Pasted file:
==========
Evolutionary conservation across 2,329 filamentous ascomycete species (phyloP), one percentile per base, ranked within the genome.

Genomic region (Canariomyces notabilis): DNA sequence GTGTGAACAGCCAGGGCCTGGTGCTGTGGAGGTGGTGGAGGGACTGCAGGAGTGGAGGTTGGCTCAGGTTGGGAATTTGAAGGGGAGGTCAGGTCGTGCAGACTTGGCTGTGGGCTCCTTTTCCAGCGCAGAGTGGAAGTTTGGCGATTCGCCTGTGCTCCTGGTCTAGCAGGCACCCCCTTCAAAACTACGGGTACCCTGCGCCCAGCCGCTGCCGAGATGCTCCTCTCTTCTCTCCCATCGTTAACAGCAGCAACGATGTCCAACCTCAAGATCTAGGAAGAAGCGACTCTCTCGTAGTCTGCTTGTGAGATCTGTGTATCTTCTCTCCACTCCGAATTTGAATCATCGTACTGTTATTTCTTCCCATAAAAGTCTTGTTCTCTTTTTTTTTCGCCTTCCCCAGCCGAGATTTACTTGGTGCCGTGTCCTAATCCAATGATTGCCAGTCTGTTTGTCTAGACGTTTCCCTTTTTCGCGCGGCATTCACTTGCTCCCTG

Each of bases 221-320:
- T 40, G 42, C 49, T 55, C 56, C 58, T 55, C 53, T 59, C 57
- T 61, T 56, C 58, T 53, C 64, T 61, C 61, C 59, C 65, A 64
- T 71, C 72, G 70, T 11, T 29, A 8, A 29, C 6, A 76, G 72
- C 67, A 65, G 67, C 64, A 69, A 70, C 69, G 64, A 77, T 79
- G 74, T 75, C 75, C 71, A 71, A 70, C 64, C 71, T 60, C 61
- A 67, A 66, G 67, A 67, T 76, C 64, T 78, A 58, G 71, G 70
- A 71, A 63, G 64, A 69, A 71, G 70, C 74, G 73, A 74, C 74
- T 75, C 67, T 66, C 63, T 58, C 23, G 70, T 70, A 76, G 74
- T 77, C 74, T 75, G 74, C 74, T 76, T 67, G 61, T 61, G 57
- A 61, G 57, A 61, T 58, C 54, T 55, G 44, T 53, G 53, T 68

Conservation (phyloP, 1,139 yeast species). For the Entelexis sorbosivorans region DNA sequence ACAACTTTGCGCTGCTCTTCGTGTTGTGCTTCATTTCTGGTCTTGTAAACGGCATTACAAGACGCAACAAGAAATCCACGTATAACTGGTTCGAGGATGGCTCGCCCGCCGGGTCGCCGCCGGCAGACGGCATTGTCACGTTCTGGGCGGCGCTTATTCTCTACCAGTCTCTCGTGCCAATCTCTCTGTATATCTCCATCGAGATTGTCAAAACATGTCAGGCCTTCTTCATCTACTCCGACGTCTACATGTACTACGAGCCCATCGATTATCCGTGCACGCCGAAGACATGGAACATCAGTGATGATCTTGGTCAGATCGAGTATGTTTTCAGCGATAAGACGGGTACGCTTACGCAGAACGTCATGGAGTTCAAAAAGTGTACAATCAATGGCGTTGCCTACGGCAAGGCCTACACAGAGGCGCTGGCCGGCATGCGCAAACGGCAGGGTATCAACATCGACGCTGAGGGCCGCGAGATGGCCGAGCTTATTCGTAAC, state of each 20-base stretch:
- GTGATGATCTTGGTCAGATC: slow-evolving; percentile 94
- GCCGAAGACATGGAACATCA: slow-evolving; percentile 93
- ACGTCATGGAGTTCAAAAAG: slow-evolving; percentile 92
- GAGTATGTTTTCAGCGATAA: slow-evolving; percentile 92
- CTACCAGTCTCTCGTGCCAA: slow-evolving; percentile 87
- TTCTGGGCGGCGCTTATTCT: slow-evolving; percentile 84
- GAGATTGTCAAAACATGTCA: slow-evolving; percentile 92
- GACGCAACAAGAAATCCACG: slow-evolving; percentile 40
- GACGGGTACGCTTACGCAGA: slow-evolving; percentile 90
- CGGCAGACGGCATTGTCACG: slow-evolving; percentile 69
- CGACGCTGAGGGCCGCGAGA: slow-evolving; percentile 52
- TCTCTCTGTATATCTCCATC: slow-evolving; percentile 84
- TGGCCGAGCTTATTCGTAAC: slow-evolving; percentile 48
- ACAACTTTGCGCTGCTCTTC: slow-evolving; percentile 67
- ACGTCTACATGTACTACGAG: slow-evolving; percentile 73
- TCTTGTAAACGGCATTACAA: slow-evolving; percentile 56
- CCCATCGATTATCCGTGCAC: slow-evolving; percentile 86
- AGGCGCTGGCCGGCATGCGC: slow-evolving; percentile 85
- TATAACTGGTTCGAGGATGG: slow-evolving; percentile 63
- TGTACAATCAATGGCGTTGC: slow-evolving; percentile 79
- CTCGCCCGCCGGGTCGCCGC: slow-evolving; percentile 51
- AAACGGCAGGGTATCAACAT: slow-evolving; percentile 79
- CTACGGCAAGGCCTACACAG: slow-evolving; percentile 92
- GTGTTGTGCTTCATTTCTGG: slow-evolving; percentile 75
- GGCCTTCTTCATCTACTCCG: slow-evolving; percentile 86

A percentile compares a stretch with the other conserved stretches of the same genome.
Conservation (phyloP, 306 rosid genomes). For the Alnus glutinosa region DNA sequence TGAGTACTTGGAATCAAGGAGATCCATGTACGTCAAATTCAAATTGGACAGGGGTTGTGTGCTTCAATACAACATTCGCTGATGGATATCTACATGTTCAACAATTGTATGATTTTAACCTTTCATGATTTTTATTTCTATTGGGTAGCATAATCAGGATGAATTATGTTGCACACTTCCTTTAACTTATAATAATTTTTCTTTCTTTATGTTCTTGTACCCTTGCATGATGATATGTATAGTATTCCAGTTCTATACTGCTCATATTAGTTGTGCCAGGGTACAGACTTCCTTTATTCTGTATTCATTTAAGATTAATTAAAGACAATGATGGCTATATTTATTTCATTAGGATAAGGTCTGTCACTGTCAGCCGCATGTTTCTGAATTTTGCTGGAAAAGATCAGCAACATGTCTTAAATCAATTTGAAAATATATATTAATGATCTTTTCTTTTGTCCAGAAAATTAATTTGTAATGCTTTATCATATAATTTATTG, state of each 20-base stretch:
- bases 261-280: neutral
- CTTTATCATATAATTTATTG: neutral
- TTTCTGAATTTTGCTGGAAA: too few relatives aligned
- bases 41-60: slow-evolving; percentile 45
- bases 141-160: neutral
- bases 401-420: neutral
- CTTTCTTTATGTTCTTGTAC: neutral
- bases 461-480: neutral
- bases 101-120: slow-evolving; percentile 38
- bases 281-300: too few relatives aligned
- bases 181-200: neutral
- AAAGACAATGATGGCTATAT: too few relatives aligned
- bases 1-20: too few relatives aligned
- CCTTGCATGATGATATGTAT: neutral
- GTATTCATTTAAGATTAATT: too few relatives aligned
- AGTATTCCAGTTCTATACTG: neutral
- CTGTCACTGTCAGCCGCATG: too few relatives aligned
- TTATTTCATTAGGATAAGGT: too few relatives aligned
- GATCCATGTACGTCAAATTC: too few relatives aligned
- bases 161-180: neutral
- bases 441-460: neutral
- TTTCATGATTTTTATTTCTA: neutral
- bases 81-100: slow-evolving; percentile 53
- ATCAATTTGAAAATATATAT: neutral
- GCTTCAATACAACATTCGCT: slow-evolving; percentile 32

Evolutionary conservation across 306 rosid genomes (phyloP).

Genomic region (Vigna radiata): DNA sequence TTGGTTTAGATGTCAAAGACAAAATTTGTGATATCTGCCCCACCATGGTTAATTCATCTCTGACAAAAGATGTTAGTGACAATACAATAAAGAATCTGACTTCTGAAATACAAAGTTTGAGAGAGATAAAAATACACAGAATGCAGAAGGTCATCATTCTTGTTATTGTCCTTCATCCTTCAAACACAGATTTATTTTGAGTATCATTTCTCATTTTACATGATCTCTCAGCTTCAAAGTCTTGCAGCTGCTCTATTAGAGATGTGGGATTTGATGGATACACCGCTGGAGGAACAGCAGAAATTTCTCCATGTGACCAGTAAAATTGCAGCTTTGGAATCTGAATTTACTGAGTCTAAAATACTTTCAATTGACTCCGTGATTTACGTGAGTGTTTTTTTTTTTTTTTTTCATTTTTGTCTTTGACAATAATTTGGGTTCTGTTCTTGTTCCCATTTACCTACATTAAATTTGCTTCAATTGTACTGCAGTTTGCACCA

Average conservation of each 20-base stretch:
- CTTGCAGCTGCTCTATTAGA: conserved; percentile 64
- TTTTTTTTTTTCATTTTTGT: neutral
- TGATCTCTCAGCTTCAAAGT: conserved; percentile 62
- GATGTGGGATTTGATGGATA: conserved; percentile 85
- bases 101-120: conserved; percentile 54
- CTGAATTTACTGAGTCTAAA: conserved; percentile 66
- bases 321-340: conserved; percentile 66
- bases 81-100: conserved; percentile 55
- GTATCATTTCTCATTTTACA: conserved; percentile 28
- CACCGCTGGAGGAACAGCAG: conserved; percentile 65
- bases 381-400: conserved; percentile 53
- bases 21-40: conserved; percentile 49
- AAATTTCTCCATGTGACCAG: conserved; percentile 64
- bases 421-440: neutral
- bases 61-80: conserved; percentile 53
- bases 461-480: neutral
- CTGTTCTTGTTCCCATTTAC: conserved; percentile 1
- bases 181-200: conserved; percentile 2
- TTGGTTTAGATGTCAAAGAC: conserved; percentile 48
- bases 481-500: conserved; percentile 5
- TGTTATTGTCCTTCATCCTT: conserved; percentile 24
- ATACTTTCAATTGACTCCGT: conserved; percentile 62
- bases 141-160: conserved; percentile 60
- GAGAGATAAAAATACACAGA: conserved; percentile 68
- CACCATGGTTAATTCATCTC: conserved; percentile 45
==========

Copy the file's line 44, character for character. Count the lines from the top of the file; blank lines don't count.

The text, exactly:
- TTTCTGAATTTTGCTGGAAA: too few relatives aligned